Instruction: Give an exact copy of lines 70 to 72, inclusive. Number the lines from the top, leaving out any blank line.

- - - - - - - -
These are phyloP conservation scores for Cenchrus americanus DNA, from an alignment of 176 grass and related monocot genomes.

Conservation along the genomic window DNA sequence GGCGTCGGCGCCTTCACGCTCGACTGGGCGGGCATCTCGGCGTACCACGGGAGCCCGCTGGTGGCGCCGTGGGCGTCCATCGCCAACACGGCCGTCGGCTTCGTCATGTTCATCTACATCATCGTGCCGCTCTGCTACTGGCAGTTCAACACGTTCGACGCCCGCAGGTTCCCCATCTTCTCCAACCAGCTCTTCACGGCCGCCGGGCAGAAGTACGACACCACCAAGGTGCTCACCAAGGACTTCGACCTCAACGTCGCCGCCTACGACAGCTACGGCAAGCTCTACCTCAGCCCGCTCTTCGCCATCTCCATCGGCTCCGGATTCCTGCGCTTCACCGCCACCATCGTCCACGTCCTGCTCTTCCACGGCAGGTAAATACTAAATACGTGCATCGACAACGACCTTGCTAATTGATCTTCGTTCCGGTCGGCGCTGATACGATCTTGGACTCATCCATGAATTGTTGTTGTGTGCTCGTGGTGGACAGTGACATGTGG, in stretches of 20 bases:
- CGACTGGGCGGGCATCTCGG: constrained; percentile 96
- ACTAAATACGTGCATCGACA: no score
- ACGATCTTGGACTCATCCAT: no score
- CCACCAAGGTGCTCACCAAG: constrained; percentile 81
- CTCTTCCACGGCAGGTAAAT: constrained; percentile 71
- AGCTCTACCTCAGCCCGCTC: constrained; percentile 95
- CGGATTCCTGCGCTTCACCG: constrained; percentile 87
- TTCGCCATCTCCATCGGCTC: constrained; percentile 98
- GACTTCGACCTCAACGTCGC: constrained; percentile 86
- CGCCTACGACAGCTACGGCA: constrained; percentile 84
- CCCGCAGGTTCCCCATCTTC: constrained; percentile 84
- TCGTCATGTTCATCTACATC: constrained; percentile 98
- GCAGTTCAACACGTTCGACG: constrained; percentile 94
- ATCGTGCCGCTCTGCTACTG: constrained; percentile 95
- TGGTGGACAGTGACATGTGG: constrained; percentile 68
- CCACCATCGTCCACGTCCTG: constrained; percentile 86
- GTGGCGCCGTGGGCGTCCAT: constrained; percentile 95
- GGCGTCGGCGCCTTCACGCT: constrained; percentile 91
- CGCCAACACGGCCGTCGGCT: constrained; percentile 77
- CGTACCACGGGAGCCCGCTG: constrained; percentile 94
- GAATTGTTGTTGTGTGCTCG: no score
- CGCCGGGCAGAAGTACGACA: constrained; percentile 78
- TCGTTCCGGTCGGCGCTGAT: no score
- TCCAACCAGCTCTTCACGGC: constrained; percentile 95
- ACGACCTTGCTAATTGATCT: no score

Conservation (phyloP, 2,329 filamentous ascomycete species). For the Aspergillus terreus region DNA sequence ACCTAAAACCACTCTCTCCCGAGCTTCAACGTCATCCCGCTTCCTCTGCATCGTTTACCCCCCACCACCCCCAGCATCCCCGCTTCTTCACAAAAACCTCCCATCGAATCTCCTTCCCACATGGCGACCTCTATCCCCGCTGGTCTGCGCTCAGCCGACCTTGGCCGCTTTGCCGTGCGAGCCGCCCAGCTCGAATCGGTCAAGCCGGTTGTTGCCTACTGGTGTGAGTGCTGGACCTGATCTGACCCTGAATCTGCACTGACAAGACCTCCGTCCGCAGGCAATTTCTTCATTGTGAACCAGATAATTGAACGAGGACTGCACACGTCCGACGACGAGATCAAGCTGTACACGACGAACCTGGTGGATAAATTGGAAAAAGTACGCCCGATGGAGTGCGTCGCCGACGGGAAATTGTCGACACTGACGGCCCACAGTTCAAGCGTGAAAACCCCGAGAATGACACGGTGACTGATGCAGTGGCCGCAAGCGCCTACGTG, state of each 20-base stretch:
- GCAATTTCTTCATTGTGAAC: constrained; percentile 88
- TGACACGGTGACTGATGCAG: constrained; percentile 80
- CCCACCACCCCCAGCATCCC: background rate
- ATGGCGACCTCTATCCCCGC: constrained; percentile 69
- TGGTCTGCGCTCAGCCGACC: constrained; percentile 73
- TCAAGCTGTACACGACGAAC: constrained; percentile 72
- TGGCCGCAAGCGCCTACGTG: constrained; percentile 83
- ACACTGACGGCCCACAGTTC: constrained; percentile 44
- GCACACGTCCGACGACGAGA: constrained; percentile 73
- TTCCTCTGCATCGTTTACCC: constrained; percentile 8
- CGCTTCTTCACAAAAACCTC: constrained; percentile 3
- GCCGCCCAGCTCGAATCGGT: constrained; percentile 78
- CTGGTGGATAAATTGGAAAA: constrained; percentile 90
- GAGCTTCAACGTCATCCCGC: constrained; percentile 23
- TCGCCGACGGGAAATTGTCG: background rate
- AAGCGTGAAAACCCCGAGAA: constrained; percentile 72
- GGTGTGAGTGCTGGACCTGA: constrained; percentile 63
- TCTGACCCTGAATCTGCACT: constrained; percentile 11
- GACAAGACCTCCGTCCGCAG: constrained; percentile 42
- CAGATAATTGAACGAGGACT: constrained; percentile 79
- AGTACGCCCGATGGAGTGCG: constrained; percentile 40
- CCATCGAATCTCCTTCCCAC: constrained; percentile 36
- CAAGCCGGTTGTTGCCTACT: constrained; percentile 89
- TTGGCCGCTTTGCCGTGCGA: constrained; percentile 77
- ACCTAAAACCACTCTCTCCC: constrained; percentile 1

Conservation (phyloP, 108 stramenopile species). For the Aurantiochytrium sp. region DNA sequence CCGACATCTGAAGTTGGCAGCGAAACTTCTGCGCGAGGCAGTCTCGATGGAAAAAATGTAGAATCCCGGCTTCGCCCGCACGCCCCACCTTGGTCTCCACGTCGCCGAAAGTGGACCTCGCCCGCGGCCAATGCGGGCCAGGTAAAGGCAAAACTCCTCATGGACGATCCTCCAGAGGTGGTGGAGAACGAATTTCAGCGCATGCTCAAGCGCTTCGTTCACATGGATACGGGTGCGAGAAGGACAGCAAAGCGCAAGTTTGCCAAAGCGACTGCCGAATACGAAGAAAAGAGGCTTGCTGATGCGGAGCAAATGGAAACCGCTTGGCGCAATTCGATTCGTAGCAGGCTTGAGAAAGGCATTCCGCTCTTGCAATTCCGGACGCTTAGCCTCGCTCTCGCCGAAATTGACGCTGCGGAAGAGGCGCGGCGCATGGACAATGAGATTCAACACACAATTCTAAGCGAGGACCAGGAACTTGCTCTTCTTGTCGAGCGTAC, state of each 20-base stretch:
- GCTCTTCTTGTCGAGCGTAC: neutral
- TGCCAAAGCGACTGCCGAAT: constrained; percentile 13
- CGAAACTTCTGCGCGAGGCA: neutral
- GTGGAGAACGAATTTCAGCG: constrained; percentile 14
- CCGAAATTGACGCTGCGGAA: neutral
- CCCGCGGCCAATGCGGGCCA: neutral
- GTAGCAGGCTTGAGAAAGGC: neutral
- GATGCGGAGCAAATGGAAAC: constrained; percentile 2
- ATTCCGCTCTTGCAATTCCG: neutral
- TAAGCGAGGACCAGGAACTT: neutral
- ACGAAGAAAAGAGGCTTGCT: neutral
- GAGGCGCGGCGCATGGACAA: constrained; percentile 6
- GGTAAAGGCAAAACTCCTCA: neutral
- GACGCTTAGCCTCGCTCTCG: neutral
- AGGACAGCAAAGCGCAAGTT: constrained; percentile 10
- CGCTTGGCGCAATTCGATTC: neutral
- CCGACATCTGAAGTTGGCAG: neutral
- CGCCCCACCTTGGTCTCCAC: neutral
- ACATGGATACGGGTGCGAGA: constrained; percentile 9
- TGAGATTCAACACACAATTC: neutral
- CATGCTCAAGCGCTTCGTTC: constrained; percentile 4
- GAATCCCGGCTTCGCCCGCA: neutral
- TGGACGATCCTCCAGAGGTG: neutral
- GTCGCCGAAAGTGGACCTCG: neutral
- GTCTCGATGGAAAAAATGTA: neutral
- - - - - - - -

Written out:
- CGCTTGGCGCAATTCGATTC: neutral
- CCGACATCTGAAGTTGGCAG: neutral
- CGCCCCACCTTGGTCTCCAC: neutral